As the day progressed, the amount of candy I had dwindled. Every piece of candy I passed out was a ticket into the life of someone else. The children would tell me their names, and use hand gestures to try and act out important scenes from their lives. Even the Elders would tap on my shoulder, reach their hands out, and ask for a piece. Laughing to myself, I would agree, and without asking, they would invite me into their homes made of mud and straw and share their wisdom with me. Others would grab my hand and begin to dance, and some would roll what was supposed to be a soccer ball at my feet and start hollering to initiate a game.

I believe in genuine laughter, memories, and unexpected friends. The bitter flavors and unpleasant chewiness were microscopic compared to the laughter of the children, the stories from the Elders, and raw happiness that will never leave my heart.

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Michaela is a student at Texas Christian University

I Believe in the Power of Words, by Rev. Erin Taylor

I believe in the power of words. Words have an incredible way of linking us to one another – whether we are strangers, old friends, or lost loved ones.

On January 25th, 2015, I lost my baby cousin, Philip, in a motorcycle accident while stationed as a Marine at Camp LeJeune. Losing someone I was so close to and who was so young broke my heart in ways I didn’t know were possible. Though Philip was 4 years younger than me, my cousin was one of my closest friends and always made his best effort to help me using his carefree wisdom. Shortly after losing him, I had his favorite saying tattooed on my right foot.

I cannot count the number of times a day that I look down at my foot and see, in his handwriting, “Never give up.”

When I see his words, I first think, “Man! I’m glad I always helped him with his spelling homework!” but shortly after, I think of him saying those three simple words and readily bestowing his carefree wisdom upon me.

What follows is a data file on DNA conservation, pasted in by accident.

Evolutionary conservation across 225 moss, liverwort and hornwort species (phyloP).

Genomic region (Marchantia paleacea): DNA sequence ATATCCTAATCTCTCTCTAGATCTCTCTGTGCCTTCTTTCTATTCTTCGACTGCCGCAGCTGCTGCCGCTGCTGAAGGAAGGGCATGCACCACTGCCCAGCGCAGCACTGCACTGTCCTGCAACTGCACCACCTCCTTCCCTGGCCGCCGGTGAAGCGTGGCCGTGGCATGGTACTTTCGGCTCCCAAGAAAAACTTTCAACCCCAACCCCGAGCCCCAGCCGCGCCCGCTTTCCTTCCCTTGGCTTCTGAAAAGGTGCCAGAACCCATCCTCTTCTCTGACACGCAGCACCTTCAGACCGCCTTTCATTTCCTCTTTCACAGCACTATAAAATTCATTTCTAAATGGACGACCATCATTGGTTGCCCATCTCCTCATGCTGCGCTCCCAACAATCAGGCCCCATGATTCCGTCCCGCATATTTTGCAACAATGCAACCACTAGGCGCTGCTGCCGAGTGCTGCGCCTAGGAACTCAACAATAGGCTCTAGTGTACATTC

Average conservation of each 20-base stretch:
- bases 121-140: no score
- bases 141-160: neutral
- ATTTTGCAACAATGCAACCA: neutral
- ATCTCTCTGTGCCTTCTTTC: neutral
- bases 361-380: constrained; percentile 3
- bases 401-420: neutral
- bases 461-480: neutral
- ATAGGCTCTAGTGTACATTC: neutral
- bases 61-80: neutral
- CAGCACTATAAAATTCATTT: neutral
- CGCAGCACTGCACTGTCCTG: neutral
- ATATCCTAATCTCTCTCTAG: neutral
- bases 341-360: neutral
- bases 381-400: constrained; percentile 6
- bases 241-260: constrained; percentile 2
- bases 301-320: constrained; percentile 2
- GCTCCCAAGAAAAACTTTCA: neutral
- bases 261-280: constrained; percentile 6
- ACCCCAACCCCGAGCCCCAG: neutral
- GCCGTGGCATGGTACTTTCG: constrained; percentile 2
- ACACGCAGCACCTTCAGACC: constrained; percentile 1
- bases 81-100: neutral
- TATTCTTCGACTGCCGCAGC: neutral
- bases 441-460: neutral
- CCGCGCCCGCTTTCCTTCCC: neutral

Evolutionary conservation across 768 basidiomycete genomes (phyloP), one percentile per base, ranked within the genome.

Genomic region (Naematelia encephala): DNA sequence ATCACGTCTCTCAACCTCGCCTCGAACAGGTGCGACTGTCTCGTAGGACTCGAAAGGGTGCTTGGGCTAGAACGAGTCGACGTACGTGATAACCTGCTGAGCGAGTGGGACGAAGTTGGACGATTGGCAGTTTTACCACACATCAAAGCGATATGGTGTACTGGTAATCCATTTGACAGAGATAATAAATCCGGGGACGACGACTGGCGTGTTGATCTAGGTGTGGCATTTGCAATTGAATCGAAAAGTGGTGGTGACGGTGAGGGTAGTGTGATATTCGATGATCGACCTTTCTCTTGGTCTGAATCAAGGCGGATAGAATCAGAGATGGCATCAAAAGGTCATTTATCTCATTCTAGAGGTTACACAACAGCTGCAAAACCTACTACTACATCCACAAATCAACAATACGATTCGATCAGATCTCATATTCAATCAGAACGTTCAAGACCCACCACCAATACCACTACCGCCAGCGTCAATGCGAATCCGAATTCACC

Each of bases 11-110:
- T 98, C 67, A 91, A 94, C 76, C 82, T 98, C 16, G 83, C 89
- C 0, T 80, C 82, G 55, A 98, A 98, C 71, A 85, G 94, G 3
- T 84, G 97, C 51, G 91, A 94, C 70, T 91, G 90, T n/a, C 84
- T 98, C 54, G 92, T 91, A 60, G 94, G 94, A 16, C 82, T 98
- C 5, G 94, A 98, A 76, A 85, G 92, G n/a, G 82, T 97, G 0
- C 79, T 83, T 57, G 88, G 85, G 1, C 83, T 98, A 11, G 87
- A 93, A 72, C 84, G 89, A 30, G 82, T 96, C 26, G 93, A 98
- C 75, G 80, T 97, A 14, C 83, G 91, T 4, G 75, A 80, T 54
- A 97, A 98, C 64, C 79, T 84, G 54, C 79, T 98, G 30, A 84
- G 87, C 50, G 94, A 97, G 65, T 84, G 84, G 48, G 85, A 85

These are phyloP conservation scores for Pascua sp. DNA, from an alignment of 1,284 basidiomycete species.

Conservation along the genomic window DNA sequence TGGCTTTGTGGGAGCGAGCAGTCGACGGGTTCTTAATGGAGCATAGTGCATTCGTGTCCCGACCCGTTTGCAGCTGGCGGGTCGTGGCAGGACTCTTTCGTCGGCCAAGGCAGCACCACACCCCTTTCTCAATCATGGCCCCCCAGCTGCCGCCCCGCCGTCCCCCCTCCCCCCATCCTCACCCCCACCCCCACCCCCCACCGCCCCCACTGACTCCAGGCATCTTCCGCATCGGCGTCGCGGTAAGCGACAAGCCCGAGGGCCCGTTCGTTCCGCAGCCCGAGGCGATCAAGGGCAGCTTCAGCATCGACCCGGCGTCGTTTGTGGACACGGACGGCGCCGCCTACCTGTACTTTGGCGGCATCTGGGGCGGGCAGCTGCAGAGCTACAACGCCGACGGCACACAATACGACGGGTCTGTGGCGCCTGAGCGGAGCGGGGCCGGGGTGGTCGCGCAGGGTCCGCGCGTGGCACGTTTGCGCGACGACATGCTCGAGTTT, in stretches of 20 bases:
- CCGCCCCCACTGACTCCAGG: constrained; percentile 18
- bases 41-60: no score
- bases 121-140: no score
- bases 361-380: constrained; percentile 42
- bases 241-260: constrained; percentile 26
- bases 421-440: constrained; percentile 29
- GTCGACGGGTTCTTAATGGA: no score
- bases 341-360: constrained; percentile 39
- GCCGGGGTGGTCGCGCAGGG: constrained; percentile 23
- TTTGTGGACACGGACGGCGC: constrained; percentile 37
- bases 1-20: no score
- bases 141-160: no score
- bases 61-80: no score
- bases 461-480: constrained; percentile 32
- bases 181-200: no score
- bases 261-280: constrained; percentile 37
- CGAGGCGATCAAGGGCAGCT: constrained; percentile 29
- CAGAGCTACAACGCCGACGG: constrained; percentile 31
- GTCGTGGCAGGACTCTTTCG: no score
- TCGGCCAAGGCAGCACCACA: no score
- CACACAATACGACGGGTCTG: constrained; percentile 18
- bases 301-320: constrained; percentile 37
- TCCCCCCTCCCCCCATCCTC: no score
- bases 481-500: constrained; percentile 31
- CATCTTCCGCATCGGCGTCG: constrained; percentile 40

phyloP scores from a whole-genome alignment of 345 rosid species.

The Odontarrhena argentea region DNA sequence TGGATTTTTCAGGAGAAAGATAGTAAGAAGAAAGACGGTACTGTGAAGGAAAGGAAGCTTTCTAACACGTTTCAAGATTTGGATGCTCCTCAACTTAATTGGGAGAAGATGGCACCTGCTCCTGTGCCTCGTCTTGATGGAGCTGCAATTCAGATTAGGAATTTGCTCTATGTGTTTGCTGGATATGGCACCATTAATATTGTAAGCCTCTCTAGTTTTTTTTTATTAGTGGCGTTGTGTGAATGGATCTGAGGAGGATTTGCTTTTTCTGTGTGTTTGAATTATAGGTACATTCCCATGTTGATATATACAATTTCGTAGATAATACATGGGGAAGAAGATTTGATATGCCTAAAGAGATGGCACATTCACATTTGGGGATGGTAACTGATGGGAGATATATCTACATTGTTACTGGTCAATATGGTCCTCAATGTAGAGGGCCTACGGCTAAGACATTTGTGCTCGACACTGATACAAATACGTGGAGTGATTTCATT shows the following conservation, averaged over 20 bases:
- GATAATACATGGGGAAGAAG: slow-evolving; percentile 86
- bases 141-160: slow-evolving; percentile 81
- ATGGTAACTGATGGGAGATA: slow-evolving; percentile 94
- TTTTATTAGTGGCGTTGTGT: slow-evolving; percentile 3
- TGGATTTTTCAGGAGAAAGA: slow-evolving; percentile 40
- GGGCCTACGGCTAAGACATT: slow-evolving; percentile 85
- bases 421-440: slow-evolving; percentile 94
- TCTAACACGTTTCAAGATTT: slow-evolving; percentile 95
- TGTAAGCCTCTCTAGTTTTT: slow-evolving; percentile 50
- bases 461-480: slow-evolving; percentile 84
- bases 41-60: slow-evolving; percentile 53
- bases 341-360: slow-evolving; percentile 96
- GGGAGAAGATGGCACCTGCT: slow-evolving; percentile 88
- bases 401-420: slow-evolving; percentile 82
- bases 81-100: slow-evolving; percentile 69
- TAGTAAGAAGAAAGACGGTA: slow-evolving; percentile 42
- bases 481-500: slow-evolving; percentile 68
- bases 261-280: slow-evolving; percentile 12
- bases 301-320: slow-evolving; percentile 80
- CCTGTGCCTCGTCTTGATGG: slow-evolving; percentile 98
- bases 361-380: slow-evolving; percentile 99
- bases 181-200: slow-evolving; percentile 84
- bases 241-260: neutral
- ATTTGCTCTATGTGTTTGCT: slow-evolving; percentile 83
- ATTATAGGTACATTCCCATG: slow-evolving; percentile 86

When I see his words, I am reminded to always strive to do better, to always seek hope when I feel defeated, and to push through whatever obstacles and challenges I may encounter.

Words have an incredible way of linking us to one another. Words allow us to capture those irreplaceable moments, to keep our memories alive, and remind us to never, ever give up.

I believe in the beautiful power of words.

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GA TIB BOOK Erin TaylorRev. Penelope Erin Taylor is from Lake Charles, LA and is a recent graduate of Brite Divinity School & TCU’s dual M. Div/MSW program. She is a proud Peace Intern alum, is freshly ordained through the Great River Region, and currently serves as the youth minister at FCC Gainesville, TX. In her spare time, she enjoys devoting a ridiculous amount of time to her cocker spaniel, Barney, and drinking a LOT of Diet Coke.

I Believe in the Power of Connectedness, by Dr. Nadia Lahutsky

Because life is hard, I believe in the power of connectedness.  Not connection—suggesting a link between two items or things.  Connectedness, rather, implies multiple connections.  Think of many hubs each with many spokes, each spoke reaching out and making a link to one or more other hubs.

Life is hard.  Don’t let media images of the carefree college student life fool you.  Students today face enormous stresses.  Parents who demand perfection, faculty who seem to increase their work load each day, personal relationships that take more than they return.  And this doesn’t begin to include worry over their own personal stake in the mounting student debt load!

Life is hard.  Take the case of a former student of mine, a young man I’ll call Kyle.  In less than four weeks he went through a lifetime of grief.  He watched his friend and roommate attempt to take his own life; he went back to his hometown for the funeral of a close high school friend; he returned only to endure the death of another friend, this one from campus.  After the first two events, he was in my office to explain his absence from class.  I could offer him a tissue, some schedule relief on an upcoming assignment, and a sympathetic ear.  After he returned to class, I watched as his personal appearance slumped downward and his steps got more plodding.  Two weeks earlier, I would have been more hesitant on this next point than I was, but the time seemed ripe.  I then offered him my prayers and those of others.  I told him that, in fact, I had asked my congregation’s prayers for “my student who is having a hard time.”  This self-described (almost an) atheist nearly swooned in gratitude.  “Thank you.  I need them.”